Brand Names: U.S.
What is this drug used for?
- It is used to treat leukemia.
Is it safe for my child to take this drug?
- Not if your child has an allergy to pegaspargase or any other part of this drug.
- Be sure to let the doctor know if your child has any allergies or side effects to drugs, foods, or dyes. Make sure to tell about the allergy and what signs your child had. This includes telling about rash; hives; itching; shortness of breath; wheezing; cough; swelling of face, lips, tongue, or throat; or any other signs.
- Not if your child has any irritation of the pancreas.
- Not if your child has had bleeding, a blood clot, or an irritated pancreas when using asparaginase in the past.
What are some things I need to know or do while my child takes this drug?
- Tell dentists, surgeons, and other doctors that your child is using this drug.
- If your child has a blood clotting problem, talk with the doctor.
- If your child has liver disease, talk with the doctor.
- If your child has pancreatic disease, talk with the doctor.
- Have your child’s blood work checked often. Talk with your child’s doctor.
- If your child has high blood sugar (diabetes), talk with the doctor. This drug can raise blood sugar.
- Have your child’s blood sugar checked as you have been told by your child’s doctor.
- Check all drugs your child is taking with your child’s doctor. This drug may not mix well with some other drugs.
- Talk with your child’s doctor about giving you an EpiPen® to treat a bad allergic reaction after you have left the health center.
- Talk with the doctor before your child gets any vaccines. Use with this drug may either raise the chance of very bad infection or make the vaccine not work as well.
- Your child may bleed or clot more easily. Have him/her be more careful and avoid injury. Keep your child from rough-housing or playing contact sports.
- Talk with the doctor before giving your child products that have aspirin, ibuprofen or like products, blood thinners (warfarin, ticlopidine, clopidogrel), garlic, ginseng, ginkgo, or vitamin E.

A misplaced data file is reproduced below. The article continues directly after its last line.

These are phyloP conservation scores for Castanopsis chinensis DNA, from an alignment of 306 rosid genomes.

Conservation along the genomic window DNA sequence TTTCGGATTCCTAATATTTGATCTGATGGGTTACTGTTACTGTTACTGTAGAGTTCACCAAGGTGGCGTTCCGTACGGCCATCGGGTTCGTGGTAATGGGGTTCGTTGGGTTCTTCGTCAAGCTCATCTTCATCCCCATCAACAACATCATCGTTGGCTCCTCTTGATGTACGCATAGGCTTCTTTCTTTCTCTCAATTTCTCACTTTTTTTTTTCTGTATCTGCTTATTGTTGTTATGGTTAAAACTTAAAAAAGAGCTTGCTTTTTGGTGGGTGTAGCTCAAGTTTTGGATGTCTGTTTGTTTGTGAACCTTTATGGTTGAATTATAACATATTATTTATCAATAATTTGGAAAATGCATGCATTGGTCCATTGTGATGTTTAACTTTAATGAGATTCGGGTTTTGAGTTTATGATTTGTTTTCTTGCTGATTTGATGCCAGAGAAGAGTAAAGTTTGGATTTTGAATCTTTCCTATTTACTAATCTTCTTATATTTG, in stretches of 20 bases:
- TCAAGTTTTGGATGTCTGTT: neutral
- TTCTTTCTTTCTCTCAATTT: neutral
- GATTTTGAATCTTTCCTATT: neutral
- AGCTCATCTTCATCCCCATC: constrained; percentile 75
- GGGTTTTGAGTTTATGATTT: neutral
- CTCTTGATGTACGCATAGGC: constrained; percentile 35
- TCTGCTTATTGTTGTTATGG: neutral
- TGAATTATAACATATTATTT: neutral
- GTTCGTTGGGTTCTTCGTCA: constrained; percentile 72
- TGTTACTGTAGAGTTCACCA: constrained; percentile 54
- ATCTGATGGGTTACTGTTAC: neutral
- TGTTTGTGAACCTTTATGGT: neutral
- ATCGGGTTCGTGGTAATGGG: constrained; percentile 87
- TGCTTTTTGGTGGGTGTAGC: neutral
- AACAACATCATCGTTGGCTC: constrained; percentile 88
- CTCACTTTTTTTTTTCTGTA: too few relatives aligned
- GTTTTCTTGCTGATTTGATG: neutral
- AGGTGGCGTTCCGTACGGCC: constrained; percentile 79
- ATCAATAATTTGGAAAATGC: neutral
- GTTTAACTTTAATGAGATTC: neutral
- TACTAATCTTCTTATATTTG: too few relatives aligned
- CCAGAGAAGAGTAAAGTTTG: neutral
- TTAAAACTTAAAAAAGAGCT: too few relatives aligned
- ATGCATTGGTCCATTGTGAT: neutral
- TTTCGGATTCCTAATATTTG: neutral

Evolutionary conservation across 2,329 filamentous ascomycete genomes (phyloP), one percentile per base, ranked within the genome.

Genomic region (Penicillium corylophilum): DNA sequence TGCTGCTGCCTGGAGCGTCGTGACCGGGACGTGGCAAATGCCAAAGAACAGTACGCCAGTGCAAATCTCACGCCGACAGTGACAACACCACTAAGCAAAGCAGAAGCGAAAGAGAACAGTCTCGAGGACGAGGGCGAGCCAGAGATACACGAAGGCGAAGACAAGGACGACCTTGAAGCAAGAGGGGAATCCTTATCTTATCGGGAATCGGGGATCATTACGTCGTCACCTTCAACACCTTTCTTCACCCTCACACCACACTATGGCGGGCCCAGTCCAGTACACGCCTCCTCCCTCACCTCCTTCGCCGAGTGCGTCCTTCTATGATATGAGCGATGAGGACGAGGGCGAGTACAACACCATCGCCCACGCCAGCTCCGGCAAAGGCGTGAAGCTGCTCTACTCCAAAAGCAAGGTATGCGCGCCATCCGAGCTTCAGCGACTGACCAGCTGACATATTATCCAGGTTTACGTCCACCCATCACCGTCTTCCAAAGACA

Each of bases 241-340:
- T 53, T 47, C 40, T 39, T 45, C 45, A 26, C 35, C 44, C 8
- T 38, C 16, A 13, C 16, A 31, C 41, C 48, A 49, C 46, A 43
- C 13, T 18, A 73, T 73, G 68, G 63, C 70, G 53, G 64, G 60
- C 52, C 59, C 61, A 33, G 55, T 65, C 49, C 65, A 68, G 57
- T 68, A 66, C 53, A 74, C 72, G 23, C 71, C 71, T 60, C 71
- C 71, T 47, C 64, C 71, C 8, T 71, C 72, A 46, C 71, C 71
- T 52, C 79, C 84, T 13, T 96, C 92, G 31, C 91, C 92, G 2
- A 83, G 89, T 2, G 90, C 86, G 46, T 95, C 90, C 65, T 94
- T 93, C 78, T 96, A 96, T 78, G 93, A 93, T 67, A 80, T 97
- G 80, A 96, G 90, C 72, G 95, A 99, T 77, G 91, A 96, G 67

- Unsafe allergic effects may happen. Your child will be closely watched while taking this drug.
If your child is pregnant or breast-feeding a baby:
- Talk with the doctor if your child is pregnant, becomes pregnant, or is breast-feeding a baby. You will need to talk about the benefits and risks of using this drug.
What are some side effects that I need to call my child’s doctor about right away?
WARNING/CAUTION: Even though it may be rare, some people may have very bad and sometimes deadly side effects when taking a drug. Tell your child’s doctor or get medical help right away if your child has any of the following signs or symptoms that may be related to a very bad side effect:
- Signs of an allergic reaction, like rash; hives; itching; red, swollen, blistered, or peeling skin with or without fever; wheezing; tightness in the chest or throat; trouble breathing or talking; unusual hoarseness; or swelling of the mouth, face, lips, tongue, or throat.
- Irritation or swelling where the shot was given.
- If your child has shortness of breath.
- If your child has chest pain or pressure.
- If your child has a change in thinking clearly and with logic.
- If your child has a bad headache.
- If your child has any bruising or bleeding.
- Coughing up blood.
- If your child has a change in eyesight.
- If your child gets a rash.
- Signs of a pancreas problem (pancreatitis) like very bad stomach pain, very bad back pain, or very bad upset stomach or throwing up.